It is preferable that the visible image is firstly transferred onto an intermediate transferer and secondly transferred onto a recording medium thereby. It is more preferable that two or more visible color images are firstly and sequentially transferred onto the intermediate transferer and the resultant complex full-color image is transferred onto the recording medium thereby.

The visible image is transferred by the transferer using a transfer charger charging the electrostatic latent image bearer (photoreceptor). The transferer preferably includes a first transferer transferring the two or more visible color images onto the intermediate transferer and a second transferer transferring the resultant complex full-color image onto the recording medium.

The intermediate transferer is not particularly limited, and can be selected from known transferers in accordance with the purpose, such as a transfer belt.

The transferer may be one, or two or more, and includes a corona transferer using a corona discharge, a transfer belt, a transfer roller, a pressure transfer roller, an adhesive roller, etc.

The recording medium is not particularly limited, and can be selected from known recording media (recording papers).

The visible image transferred onto the recording medium is fixed thereon by a fixer. Each color toner image or the resultant complex full-color image may be fixed thereon.

The fixer is not particularly limited, can be selected in accordance with the purpose, and known heating and pressurizing means are preferably used. The heating and pressurizing means include a combination of a heating roller and a pressure roller, and a combination of a heating roller, a pressure roller and an endless belt, etc. The heating temperature is preferably from 80 to 200° C.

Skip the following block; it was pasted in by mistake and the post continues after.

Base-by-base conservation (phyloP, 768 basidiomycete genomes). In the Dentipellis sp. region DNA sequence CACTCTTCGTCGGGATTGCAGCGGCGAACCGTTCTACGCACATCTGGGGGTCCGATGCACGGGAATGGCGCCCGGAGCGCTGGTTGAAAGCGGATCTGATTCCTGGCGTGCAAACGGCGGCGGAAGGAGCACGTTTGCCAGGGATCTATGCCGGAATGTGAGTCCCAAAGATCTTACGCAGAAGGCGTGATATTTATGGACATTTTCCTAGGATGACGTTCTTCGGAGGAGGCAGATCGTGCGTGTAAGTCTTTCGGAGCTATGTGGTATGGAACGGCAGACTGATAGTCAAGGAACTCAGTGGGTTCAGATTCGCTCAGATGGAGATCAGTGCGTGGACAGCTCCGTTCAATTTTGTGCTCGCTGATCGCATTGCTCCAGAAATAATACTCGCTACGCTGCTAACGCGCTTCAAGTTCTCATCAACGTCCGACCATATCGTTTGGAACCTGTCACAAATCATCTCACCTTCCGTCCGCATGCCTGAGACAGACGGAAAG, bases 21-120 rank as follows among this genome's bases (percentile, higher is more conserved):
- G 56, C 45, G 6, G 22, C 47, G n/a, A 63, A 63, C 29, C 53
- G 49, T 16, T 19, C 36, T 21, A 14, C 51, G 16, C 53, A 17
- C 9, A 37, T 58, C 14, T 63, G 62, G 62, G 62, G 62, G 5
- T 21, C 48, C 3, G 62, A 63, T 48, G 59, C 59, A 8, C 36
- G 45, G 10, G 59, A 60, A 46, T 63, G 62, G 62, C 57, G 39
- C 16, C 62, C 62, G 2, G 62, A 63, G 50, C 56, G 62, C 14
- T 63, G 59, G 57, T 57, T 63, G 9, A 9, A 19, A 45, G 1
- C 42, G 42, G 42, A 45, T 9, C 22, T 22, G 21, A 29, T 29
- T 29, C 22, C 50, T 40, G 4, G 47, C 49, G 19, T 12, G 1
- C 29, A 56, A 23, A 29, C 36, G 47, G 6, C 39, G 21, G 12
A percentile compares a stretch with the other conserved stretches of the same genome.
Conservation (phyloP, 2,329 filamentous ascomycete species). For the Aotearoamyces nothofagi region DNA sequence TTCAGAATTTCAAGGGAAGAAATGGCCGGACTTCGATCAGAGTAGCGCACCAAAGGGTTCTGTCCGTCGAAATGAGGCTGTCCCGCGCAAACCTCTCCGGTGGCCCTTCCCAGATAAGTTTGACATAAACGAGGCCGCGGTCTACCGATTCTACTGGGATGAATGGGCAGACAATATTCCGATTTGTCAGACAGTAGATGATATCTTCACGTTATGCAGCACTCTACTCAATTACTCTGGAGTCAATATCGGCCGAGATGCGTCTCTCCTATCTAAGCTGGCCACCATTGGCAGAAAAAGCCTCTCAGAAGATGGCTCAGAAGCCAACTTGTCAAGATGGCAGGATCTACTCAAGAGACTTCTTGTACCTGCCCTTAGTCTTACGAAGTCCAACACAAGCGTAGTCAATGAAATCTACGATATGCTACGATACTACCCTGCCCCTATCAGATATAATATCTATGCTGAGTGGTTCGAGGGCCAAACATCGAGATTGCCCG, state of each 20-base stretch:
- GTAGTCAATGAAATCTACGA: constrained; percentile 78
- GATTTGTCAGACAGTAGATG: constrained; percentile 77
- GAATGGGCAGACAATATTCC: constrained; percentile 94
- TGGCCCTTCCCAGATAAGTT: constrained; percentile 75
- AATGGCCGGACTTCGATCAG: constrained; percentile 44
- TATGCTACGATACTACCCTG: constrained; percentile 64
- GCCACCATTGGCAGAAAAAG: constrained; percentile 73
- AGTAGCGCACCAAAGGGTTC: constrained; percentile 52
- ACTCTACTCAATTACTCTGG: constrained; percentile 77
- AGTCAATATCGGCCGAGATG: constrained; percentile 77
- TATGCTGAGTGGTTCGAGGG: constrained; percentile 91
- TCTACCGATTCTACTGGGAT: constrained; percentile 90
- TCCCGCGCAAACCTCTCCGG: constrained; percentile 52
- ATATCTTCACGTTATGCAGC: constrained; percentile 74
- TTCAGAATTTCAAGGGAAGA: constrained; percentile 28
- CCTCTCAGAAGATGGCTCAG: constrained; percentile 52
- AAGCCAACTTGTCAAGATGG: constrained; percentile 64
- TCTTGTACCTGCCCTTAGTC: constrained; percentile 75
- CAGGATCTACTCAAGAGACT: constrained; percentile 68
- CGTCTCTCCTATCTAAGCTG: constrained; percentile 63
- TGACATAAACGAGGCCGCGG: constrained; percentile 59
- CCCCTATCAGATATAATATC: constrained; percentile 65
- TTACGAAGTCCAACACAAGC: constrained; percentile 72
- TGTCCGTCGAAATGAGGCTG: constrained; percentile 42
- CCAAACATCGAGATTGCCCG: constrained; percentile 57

In the present invention, a known optical fixer may be used with or instead of the fixer in accordance with the purpose.

The electrostatic latent image bearer is discharged by the discharger upon application of discharge bias. The discharger is not particularly limited, and can be selected from known dischargers, provide that the discharger can apply the discharge bias to the electrostatic latent image bearer, such as a discharge lamp.

The toner remaining on the electrostatic latent image bearer is preferably removed by the cleaner. The cleaner is not particularly limited, and can be selected from known cleaners, provide that the cleaner can remove the toner remaining thereon, such as a magnetic brush cleaner, an electrostatic brush cleaner, a magnetic roller cleaner, a blade cleaner, a brush cleaner and a web cleaner.